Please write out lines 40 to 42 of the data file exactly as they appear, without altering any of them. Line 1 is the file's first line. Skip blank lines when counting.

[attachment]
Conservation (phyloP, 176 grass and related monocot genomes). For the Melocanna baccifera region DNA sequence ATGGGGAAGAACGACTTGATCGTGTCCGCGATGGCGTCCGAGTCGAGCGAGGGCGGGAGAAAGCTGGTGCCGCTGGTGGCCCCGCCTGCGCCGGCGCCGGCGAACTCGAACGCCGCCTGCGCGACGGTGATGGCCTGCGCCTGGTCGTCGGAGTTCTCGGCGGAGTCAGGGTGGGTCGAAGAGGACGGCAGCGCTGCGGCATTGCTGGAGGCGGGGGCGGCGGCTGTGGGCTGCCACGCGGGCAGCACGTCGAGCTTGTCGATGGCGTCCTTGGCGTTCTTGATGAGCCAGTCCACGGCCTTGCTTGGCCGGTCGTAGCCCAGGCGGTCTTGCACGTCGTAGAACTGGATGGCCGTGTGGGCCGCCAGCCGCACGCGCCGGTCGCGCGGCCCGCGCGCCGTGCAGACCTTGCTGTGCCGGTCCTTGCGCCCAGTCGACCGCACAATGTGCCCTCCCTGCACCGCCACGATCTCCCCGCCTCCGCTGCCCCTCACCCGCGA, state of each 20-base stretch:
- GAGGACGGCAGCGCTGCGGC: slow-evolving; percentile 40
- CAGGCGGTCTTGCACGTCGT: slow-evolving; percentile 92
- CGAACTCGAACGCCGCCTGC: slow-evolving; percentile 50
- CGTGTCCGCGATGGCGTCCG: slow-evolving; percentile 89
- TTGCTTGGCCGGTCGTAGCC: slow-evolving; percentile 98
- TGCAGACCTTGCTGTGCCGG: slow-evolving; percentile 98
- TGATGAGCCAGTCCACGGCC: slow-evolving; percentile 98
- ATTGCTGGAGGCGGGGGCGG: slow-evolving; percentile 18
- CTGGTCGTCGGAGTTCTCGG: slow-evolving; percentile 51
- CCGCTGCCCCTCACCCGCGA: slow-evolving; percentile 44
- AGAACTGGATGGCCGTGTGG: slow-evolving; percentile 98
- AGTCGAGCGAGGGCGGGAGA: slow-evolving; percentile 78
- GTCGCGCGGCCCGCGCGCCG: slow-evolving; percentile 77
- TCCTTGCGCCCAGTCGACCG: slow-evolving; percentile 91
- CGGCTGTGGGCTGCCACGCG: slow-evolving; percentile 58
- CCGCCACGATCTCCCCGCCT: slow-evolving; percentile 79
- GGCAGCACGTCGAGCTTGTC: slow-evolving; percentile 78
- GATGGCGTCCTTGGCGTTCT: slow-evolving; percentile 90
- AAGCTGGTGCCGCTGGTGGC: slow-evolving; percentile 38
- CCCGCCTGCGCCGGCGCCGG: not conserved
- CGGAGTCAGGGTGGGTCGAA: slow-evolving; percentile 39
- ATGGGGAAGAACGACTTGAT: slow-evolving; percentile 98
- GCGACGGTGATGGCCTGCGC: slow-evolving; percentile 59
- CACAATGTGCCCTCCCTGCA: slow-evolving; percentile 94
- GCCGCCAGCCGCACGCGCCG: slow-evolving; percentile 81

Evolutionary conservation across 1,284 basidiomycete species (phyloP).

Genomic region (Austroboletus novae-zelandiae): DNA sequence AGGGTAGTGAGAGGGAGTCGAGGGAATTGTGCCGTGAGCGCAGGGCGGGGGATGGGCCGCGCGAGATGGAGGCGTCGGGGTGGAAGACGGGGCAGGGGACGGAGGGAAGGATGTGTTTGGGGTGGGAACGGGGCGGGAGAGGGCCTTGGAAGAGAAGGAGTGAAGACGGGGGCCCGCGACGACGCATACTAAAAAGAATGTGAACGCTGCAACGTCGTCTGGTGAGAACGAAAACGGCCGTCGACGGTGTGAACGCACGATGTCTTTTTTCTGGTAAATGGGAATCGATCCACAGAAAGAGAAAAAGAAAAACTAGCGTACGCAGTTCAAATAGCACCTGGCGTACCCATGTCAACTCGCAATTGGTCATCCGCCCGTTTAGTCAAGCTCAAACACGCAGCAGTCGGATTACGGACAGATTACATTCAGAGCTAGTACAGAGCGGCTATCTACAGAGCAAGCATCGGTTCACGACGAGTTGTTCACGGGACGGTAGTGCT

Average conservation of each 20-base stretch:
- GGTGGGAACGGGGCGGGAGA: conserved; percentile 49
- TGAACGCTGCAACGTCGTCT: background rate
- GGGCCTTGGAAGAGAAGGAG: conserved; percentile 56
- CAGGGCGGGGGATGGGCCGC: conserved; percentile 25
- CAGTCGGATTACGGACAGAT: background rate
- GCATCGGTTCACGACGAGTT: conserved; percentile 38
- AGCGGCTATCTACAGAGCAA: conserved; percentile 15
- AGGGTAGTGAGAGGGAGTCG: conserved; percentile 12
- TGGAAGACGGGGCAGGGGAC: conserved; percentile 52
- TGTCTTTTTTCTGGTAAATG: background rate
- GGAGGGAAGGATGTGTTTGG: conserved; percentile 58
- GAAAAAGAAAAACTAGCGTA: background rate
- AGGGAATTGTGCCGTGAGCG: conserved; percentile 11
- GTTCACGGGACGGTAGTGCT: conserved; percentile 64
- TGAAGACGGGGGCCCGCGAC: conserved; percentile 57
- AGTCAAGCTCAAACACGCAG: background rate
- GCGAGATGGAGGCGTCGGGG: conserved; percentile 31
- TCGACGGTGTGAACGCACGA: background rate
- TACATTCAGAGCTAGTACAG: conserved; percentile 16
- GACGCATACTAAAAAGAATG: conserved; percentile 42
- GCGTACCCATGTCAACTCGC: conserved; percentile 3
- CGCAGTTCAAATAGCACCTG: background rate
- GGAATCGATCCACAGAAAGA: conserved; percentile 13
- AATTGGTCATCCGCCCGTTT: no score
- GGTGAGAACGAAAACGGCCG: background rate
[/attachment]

- GGAGGGAAGGATGTGTTTGG: conserved; percentile 58
- GAAAAAGAAAAACTAGCGTA: background rate
- AGGGAATTGTGCCGTGAGCG: conserved; percentile 11